I'm terribly sorry, I've ruined your jest. If a mode wants to adjust my timestamp a little, we can fixe thatte right uppe.
posted by BlackLeotardFront at 4:02 PM on April 23, 2014 [1 favorite]

BRB, changing my name to meryr.
posted by maryr at 4:36 PM on April 23, 2014


I love this post. Jestbooks are, among other things, a vital way of preserving what was essentially Elizabethan stand-up comedy with a bit of music and dance thrown in. The most popular clown in London when Shakespeare first got there was Dick Tarlton, who had the kind of name recognition that, say, Groucho Marx does today. Tarlton died in 1588, and his jests are preserved by his number one fanboy, Robert Armin, a goldsmith's apprentice who, shortly after his master died, left that prestigious and lucrative trade to become a stage clown.

Tarlton's Jests and Tarlton's News Out Of Purgatory are both anonymous, but the latter is pretty much certainly attributable to Armin, and the former is at least possible, since Armin is mentioned in it. Armin is known to have written one other jestbook, a collection of anecdotes about fools and jesters called Foole upon Foole or Six Sortes of Sottes, which he later revised and expanded as A Nest of Ninnies. In that book [pdf link to relevant page], Armin draws the distinction between a Fool Natural (a stupid person who's funny by accident, like Bottom and Dogberry) and a Fool Artificial (an intelligent person who chooses to be a fool, like Feste.)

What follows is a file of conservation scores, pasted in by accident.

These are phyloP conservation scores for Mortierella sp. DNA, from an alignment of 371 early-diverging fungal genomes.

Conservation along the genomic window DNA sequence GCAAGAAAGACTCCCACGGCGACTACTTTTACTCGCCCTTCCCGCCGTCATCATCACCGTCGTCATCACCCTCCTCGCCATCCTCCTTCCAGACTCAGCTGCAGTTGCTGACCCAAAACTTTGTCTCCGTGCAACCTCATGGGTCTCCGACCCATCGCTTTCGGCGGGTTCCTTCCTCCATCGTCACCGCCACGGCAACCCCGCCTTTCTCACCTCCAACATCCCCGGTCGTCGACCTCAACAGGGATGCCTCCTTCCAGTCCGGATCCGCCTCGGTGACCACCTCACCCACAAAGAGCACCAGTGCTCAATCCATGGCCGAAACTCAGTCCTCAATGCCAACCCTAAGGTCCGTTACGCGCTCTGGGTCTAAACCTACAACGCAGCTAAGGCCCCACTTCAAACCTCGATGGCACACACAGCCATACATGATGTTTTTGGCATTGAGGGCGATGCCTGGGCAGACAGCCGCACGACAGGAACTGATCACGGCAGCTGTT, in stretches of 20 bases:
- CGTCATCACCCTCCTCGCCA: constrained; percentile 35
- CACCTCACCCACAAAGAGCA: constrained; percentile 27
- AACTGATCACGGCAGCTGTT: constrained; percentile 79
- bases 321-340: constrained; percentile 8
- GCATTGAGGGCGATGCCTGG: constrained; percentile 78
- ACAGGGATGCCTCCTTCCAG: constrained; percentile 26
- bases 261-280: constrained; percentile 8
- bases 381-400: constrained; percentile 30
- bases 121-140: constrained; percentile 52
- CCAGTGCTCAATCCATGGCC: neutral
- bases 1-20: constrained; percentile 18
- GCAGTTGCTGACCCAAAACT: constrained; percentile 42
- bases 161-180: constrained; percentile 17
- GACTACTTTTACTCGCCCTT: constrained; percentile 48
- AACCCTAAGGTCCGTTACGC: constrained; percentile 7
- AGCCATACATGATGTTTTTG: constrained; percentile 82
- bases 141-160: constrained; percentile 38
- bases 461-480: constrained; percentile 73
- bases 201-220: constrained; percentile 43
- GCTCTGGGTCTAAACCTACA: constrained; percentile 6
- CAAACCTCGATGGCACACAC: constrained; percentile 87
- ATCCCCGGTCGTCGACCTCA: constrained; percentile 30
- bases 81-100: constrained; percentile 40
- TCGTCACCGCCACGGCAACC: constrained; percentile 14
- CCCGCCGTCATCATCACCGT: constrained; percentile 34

This all becomes relevant to Shakespeare around 1599 or 1600, when the celebrated clown Will Kempe quits the Lord Chamberlain's Men in order to dance the jig from London to Norwich and publish a book about it (no, seriously). With Kempe gone, Armin becomes the principal comedian in the Lord Chamberlain's Men. So it's thought that, at least from around 1599 onwards, a lot of Shakespeare's theories about fools and jesting, were fuelled by his working relationship with Robert Armin.